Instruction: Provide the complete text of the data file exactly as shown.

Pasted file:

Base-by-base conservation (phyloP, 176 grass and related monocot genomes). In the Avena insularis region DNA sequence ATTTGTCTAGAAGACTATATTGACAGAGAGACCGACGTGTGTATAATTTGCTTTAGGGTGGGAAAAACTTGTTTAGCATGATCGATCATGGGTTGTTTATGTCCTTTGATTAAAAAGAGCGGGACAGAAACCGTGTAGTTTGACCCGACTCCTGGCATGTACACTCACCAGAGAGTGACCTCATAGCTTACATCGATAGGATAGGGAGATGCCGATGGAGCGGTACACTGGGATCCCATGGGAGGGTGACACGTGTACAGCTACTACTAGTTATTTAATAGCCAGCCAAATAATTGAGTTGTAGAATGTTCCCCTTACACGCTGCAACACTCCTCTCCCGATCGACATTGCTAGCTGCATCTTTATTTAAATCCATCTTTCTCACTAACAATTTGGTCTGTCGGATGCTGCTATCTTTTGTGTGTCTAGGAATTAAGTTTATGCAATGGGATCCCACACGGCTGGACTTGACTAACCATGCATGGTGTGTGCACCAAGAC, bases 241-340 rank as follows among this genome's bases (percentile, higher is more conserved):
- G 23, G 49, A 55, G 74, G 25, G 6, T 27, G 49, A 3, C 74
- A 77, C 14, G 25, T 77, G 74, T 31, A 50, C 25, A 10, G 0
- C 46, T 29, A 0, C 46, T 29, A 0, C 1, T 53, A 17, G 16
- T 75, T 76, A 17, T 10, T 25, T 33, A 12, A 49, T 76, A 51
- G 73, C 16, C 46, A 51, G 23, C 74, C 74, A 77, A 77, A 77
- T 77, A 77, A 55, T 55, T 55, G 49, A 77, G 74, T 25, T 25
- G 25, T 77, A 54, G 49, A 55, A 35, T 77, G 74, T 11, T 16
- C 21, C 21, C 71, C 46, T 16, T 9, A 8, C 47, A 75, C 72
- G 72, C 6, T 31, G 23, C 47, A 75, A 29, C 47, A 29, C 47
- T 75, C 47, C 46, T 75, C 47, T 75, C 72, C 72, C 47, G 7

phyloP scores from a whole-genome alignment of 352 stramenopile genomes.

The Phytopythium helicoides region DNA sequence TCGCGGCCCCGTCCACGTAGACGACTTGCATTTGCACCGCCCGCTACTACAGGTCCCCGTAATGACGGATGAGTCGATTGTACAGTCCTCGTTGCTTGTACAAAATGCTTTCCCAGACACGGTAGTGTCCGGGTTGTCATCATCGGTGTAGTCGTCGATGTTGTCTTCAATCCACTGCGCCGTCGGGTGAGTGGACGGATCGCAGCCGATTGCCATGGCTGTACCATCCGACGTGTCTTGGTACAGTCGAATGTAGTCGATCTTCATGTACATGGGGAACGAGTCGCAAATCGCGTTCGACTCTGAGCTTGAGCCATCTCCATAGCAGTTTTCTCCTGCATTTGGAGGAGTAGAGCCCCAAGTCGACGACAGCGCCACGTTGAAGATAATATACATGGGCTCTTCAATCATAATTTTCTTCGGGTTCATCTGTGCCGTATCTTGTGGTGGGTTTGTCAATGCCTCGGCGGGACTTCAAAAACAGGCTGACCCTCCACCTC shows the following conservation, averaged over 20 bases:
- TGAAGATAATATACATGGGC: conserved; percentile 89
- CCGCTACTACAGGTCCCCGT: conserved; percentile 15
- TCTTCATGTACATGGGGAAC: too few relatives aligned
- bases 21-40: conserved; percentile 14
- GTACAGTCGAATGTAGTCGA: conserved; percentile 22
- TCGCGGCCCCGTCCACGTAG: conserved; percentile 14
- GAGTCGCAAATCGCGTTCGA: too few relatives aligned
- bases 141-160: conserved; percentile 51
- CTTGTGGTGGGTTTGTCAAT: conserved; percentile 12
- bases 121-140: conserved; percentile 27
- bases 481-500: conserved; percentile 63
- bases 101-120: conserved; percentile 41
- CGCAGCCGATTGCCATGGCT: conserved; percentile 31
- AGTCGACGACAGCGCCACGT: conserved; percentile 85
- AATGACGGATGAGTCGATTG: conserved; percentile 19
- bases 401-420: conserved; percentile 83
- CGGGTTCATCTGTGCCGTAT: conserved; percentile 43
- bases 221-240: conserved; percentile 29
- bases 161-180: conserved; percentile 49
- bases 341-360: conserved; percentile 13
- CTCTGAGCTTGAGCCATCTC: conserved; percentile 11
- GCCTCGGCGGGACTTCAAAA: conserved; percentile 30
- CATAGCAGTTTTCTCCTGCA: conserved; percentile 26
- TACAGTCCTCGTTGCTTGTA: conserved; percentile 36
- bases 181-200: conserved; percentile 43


Base-by-base conservation (phyloP, 176 grass and related monocot genomes). In the Avena insularis region DNA sequence ATTTGTCTAGAAGACTATATTGACAGAGAGACCGACGTGTGTATAATTTGCTTTAGGGTGGGAAAAACTTGTTTAGCATGATCGATCATGGGTTGTTTATGTCCTTTGATTAAAAAGAGCGGGACAGAAACCGTGTAGTTTGACCCGACTCCTGGCATGTACACTCACCAGAGAGTGACCTCATAGCTTACATCGATAGGATAGGGAGATGCCGATGGAGCGGTACACTGGGATCCCATGGGAGGGTGACACGTGTACAGCTACTACTAGTTATTTAATAGCCAGCCAAATAATTGAGTTGTAGAATGTTCCCCTTACACGCTGCAACACTCCTCTCCCGATCGACATTGCTAGCTGCATCTTTATTTAAATCCATCTTTCTCACTAACAATTTGGTCTGTCGGATGCTGCTATCTTTTGTGTGTCTAGGAATTAAGTTTATGCAATGGGATCCCACACGGCTGGACTTGACTAACCATGCATGGTGTGTGCACCAAGAC, bases 241-340 rank as follows among this genome's bases (percentile, higher is more conserved):
- G 23, G 49, A 55, G 74, G 25, G 6, T 27, G 49, A 3, C 74
- A 77, C 14, G 25, T 77, G 74, T 31, A 50, C 25, A 10, G 0
- C 46, T 29, A 0, C 46, T 29, A 0, C 1, T 53, A 17, G 16
- T 75, T 76, A 17, T 10, T 25, T 33, A 12, A 49, T 76, A 51
- G 73, C 16, C 46, A 51, G 23, C 74, C 74, A 77, A 77, A 77
- T 77, A 77, A 55, T 55, T 55, G 49, A 77, G 74, T 25, T 25
- G 25, T 77, A 54, G 49, A 55, A 35, T 77, G 74, T 11, T 16
- C 21, C 21, C 71, C 46, T 16, T 9, A 8, C 47, A 75, C 72
- G 72, C 6, T 31, G 23, C 47, A 75, A 29, C 47, A 29, C 47
- T 75, C 47, C 46, T 75, C 47, T 75, C 72, C 72, C 47, G 7

phyloP scores from a whole-genome alignment of 352 stramenopile genomes.

The Phytopythium helicoides region DNA sequence TCGCGGCCCCGTCCACGTAGACGACTTGCATTTGCACCGCCCGCTACTACAGGTCCCCGTAATGACGGATGAGTCGATTGTACAGTCCTCGTTGCTTGTACAAAATGCTTTCCCAGACACGGTAGTGTCCGGGTTGTCATCATCGGTGTAGTCGTCGATGTTGTCTTCAATCCACTGCGCCGTCGGGTGAGTGGACGGATCGCAGCCGATTGCCATGGCTGTACCATCCGACGTGTCTTGGTACAGTCGAATGTAGTCGATCTTCATGTACATGGGGAACGAGTCGCAAATCGCGTTCGACTCTGAGCTTGAGCCATCTCCATAGCAGTTTTCTCCTGCATTTGGAGGAGTAGAGCCCCAAGTCGACGACAGCGCCACGTTGAAGATAATATACATGGGCTCTTCAATCATAATTTTCTTCGGGTTCATCTGTGCCGTATCTTGTGGTGGGTTTGTCAATGCCTCGGCGGGACTTCAAAAACAGGCTGACCCTCCACCTC shows the following conservation, averaged over 20 bases:
- TGAAGATAATATACATGGGC: conserved; percentile 89
- CCGCTACTACAGGTCCCCGT: conserved; percentile 15
- TCTTCATGTACATGGGGAAC: too few relatives aligned
- bases 21-40: conserved; percentile 14
- GTACAGTCGAATGTAGTCGA: conserved; percentile 22
- TCGCGGCCCCGTCCACGTAG: conserved; percentile 14
- GAGTCGCAAATCGCGTTCGA: too few relatives aligned
- bases 141-160: conserved; percentile 51
- CTTGTGGTGGGTTTGTCAAT: conserved; percentile 12
- bases 121-140: conserved; percentile 27
- bases 481-500: conserved; percentile 63
- bases 101-120: conserved; percentile 41
- CGCAGCCGATTGCCATGGCT: conserved; percentile 31
- AGTCGACGACAGCGCCACGT: conserved; percentile 85
- AATGACGGATGAGTCGATTG: conserved; percentile 19
- bases 401-420: conserved; percentile 83
- CGGGTTCATCTGTGCCGTAT: conserved; percentile 43
- bases 221-240: conserved; percentile 29
- bases 161-180: conserved; percentile 49
- bases 341-360: conserved; percentile 13
- CTCTGAGCTTGAGCCATCTC: conserved; percentile 11
- GCCTCGGCGGGACTTCAAAA: conserved; percentile 30
- CATAGCAGTTTTCTCCTGCA: conserved; percentile 26
- TACAGTCCTCGTTGCTTGTA: conserved; percentile 36
- bases 181-200: conserved; percentile 43